New Canadian Media
Saturday, 16 December 2017 08:29

Punjabis Sign up for Nanny School to get Visas

Canada’s commitment to boost its live-in caregiver program as a pathway to citizenship has boosted the business of “nanny institutes” in Punjab.

Traditionally, people from Punjab have gone to Canada as farmers, plumbers, carpenters, electricians and welders.

For Punjabis dreaming of better opportunities abroad, a caregiver visa is now one of the best white collar ways to get into Canada, reported the Indian Express.

“Going to Canada as caregiver is a relatively new trend. After an initial boom, there was a downturn in 2009 when the processing time took much longer due to the increasing number of aspirants. Since last year, there is again a boom as rules were changed. Now a caregiver need not live with the family round-the-clock, but for a minimum eight hours in a day,” said Gursharan Sodhi, who runs the Chandigarh-based Cali Healthcare Resources (CHR).

“I will get a good salary and better environment there.”-Jatinder Kaur, 22

There are about 10 institutes in the Chandigarh and Mohali areas alone offering the “nanny course”, charging between Rs 60,000 and Rs 90,000

The number of students in each class varies between 10 and 30.

 A network of agents offers “packages” to the aspiring immigrants, complete with the “nanny” course and a job offer from Canada.

Armed with a certificate from a training institute, and a signed agreement of employment, a visa applicant can apply for a two-year work permit. After two years of working as a caregiver, the candidate is free to apply for a permanent residency and later citizenship in Canada.

Jatinder Kaur, 22, is an economics graduate from Kapurthala and is enrolled with Chandigarh Immigration. She described the course as “first aid, taking care of children and elderly, prescription reading”. And admitted that her goal is Canada.

“I will get a good salary and better environment there.”

Fellow student Sukhjeet Singh, a 25-year-old electrical engineer from Hoshiarpur and the son of a Punjab Police inspector, said there is no money in engineering jobs. “I worked as an engineer for three years. I was getting about Rs 20,000 as salary. As a nanny in Canada, I hope to easily make more than Rs 1 lakh.”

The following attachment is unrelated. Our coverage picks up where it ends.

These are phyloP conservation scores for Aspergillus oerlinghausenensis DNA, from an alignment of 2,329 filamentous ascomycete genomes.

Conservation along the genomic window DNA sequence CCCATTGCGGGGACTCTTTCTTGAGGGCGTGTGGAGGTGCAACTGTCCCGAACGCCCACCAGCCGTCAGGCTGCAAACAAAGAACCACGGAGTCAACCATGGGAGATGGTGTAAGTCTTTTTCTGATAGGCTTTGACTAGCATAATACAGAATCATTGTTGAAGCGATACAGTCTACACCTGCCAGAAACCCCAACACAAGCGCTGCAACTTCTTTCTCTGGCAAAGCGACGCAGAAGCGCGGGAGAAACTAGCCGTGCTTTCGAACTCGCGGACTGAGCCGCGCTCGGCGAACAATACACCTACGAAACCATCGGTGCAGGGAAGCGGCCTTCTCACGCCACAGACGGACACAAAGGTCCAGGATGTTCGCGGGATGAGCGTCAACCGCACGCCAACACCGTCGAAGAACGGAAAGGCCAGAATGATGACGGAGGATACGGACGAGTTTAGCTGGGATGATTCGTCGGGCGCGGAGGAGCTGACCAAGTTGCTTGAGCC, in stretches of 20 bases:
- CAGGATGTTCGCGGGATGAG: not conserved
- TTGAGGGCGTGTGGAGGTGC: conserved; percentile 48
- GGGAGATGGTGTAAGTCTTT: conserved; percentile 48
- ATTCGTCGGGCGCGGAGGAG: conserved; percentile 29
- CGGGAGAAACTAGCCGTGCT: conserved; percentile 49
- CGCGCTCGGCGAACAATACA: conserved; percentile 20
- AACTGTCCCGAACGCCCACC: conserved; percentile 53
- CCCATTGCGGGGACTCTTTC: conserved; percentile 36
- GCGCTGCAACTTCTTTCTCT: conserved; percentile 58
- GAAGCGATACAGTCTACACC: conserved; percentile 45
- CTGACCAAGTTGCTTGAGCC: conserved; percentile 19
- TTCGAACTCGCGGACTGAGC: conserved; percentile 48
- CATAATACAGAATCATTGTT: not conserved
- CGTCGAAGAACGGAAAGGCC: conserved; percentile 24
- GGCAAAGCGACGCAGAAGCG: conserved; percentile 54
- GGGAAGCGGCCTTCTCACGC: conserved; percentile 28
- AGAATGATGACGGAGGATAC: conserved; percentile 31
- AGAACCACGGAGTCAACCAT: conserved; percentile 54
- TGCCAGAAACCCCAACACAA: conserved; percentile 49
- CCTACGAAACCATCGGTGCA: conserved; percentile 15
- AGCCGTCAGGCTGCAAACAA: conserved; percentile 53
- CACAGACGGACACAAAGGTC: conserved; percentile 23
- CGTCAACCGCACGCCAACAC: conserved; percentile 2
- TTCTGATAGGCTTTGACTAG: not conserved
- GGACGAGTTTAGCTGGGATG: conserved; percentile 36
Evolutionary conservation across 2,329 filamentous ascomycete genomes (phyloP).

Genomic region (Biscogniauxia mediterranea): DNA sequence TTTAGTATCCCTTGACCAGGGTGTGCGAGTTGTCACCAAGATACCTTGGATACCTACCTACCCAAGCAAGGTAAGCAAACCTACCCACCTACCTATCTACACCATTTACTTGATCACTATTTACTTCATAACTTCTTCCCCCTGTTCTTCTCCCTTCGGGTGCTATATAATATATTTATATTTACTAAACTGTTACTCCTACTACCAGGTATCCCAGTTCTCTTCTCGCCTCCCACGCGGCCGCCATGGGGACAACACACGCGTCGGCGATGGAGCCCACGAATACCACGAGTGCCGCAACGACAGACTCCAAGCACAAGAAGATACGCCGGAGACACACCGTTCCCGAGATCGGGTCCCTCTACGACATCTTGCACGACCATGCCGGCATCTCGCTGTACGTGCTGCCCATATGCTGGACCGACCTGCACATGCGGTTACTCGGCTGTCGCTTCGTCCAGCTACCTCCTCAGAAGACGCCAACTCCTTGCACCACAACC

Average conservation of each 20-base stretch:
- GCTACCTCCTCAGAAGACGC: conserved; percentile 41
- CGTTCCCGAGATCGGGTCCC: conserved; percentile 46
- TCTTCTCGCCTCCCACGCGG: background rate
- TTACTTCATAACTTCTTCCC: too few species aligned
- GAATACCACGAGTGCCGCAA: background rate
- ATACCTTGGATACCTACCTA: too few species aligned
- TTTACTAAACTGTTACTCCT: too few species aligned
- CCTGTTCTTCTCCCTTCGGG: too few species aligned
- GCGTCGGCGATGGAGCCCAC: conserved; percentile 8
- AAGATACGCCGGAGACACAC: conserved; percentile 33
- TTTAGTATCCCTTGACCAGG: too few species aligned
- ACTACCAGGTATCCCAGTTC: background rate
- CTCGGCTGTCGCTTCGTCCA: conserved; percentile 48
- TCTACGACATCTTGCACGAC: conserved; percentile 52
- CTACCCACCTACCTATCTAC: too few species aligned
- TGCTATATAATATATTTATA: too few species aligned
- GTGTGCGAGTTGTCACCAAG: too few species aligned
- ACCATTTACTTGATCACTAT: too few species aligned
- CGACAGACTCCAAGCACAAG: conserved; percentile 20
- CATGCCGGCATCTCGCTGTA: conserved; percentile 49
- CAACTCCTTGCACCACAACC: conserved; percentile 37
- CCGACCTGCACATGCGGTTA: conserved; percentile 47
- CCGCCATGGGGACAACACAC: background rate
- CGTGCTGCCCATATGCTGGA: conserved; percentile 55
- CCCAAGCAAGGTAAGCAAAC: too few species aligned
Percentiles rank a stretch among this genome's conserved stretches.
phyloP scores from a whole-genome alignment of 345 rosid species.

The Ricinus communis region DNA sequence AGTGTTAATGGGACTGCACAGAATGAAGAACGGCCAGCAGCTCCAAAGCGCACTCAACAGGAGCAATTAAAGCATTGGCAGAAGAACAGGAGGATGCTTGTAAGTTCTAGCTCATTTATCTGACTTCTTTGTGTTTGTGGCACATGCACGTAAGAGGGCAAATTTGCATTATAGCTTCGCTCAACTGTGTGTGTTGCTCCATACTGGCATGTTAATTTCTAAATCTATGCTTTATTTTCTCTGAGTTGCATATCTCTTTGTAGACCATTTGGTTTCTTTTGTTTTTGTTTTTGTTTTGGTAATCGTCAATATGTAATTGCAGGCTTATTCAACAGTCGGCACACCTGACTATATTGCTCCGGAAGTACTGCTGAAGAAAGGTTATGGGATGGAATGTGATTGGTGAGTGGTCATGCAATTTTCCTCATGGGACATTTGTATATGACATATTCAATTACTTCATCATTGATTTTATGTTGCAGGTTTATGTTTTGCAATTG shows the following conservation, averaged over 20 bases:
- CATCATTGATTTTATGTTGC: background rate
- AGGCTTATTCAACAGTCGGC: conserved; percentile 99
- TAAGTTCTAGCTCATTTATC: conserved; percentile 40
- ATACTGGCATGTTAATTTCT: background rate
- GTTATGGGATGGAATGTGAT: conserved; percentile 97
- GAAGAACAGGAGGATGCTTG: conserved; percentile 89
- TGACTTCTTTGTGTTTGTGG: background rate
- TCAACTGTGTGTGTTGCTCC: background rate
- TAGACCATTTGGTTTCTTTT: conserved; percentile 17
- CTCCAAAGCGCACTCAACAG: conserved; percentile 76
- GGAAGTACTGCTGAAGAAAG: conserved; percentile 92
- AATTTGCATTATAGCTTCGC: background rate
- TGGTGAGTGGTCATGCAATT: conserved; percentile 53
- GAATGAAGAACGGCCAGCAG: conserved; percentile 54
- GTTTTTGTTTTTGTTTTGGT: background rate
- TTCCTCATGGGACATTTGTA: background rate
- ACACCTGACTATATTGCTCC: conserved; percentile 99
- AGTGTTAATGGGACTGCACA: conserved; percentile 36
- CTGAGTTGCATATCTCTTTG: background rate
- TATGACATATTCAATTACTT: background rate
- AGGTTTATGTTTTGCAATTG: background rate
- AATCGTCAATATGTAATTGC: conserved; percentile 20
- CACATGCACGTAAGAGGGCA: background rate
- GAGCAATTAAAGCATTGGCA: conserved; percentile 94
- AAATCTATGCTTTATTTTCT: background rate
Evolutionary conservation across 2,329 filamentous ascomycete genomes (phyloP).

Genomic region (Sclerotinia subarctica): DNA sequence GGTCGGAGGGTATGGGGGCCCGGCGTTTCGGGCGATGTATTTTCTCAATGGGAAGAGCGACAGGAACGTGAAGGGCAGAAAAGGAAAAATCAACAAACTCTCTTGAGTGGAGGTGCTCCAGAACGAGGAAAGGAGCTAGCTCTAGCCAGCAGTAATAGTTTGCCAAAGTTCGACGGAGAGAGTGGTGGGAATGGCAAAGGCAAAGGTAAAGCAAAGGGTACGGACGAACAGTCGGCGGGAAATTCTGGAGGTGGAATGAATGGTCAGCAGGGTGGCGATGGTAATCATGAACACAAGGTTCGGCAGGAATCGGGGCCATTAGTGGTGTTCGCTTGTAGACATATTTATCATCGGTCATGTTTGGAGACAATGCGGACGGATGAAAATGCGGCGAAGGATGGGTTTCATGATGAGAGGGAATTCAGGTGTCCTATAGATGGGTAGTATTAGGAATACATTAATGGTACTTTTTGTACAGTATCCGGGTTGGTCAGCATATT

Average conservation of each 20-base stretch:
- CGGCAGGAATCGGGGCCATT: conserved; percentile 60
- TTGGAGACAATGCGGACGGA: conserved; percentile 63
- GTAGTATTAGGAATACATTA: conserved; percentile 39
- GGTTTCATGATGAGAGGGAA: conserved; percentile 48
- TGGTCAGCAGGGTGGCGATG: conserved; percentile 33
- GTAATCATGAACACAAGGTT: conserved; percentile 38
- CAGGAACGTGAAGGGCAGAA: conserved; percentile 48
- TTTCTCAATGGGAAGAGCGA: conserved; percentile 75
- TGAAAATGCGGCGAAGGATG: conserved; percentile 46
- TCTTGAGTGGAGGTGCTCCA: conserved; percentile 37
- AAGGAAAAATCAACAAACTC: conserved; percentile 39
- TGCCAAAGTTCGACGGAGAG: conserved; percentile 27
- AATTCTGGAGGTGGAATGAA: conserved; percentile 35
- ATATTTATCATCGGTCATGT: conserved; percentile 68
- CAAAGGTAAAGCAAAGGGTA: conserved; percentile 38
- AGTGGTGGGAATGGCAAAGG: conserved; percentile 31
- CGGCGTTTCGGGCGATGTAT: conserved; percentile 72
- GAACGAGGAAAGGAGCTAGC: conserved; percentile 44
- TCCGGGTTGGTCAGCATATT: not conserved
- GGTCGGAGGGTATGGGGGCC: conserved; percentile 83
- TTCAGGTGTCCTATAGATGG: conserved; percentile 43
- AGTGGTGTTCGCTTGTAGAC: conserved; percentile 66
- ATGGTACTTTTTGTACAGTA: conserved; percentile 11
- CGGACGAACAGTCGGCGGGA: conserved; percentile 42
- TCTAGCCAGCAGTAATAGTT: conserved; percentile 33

Immigration, Refugees and Citizenship Canada recently said  it will have the backlog of permanent residence applications through the old Live-in Caregiver Program (LCP) largely cleared by the end of 2018.

In an announcement on Dec. 3, IRCC said its goal is to finalize 80 per cent of applications for permanent residence submitted on or before Oct. 1, 2017, by caregivers and their family members through the LCP.

“The commitments the government has made today will mean that many Live-in Caregiver Program applicants who have faced long delays and family separation may soon reach their goal of permanent residence,” Canada’s Immigration Minister, Ahmed Hussen, said in a news release.

“After diligently providing care for Canadians, they may soon be in the company of their own loved ones, together in Canada.”

The program provided foreign nationals with at least two years of full-time, live-in employment as a caregiver in Canada with a direct pathway to permanent residence. The program was closed in 2014 but thousands of caregivers who were working in Canada were given an extended opportunity to apply for permanent residence.

As many as 6,000 more applications for permanent residence under the LCP could still be submitted, IRCC says.

In its announcement, IRCC also committed to processing 80 per cent of new, complete LCP applications submitted on or after Oct. 1, 2017, within 12 months.

As of Oct. 1, 2017, IRCC said the number of caregivers and their family members waiting for their applications to be finalized had been reduced by 63 per cent. This reduction was due in part to additional resources that IRCC dedicated to processing the backlog of applications.